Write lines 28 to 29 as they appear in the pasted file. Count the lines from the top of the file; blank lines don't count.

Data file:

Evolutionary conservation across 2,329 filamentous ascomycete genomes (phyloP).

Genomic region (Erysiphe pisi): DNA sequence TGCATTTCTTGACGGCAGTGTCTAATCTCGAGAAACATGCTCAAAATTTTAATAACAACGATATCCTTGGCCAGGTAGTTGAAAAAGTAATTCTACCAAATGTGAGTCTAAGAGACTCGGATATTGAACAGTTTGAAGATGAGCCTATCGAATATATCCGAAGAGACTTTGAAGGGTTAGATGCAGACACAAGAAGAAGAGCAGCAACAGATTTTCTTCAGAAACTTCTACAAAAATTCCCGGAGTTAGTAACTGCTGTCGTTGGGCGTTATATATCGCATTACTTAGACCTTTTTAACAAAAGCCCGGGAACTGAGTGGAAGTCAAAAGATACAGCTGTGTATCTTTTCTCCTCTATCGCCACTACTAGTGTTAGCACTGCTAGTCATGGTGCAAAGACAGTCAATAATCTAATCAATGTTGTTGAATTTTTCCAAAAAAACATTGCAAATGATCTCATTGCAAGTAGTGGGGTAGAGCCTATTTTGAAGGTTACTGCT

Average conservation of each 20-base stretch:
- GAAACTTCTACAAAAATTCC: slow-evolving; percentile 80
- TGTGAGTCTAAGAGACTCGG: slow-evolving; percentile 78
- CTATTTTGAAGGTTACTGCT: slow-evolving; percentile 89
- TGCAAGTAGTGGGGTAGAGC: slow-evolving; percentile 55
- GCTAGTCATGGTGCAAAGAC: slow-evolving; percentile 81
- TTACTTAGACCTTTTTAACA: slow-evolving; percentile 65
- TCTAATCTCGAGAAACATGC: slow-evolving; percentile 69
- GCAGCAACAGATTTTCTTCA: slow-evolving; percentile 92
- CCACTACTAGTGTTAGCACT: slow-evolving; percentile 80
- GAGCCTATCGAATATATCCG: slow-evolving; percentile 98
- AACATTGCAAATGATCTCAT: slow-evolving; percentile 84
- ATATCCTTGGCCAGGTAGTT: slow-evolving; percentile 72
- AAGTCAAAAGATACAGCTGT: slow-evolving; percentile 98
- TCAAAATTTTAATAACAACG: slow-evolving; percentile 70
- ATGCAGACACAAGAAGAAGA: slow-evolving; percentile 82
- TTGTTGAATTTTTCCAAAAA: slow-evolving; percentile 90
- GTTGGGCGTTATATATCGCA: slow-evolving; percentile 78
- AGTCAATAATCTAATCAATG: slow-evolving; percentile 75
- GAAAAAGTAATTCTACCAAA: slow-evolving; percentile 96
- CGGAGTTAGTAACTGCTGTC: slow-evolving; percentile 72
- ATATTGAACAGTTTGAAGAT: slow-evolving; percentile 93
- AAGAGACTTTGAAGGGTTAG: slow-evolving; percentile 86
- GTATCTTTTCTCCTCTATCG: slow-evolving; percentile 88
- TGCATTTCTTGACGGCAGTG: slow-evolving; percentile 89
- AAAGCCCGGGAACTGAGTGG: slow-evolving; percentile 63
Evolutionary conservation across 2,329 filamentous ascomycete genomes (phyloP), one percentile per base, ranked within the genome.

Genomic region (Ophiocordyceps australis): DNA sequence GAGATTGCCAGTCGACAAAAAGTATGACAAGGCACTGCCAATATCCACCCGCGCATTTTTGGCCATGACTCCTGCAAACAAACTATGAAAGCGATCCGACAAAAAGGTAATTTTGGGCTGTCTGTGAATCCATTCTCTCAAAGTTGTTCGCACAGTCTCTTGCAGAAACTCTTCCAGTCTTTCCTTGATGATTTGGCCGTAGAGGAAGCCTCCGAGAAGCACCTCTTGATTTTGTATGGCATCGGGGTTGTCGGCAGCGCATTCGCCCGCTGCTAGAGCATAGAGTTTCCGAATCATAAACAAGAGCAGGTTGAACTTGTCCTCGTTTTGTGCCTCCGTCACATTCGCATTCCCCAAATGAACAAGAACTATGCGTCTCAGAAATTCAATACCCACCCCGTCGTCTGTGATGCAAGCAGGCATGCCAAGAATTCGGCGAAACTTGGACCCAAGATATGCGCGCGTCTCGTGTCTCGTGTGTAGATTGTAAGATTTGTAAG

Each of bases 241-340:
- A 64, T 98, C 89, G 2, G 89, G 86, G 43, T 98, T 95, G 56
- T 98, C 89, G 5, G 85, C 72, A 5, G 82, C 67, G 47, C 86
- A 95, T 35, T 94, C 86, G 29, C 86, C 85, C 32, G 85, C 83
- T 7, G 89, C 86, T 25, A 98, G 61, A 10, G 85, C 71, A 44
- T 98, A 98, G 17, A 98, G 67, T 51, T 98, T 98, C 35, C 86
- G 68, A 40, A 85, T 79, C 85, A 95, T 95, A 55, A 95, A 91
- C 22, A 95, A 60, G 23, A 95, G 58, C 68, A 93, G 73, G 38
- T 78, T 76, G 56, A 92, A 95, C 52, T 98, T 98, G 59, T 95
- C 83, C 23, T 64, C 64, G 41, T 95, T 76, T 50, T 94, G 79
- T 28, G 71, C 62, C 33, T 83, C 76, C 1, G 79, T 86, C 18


- AAAGCCCGGGAACTGAGTGG: slow-evolving; percentile 63
Evolutionary conservation across 2,329 filamentous ascomycete genomes (phyloP), one percentile per base, ranked within the genome.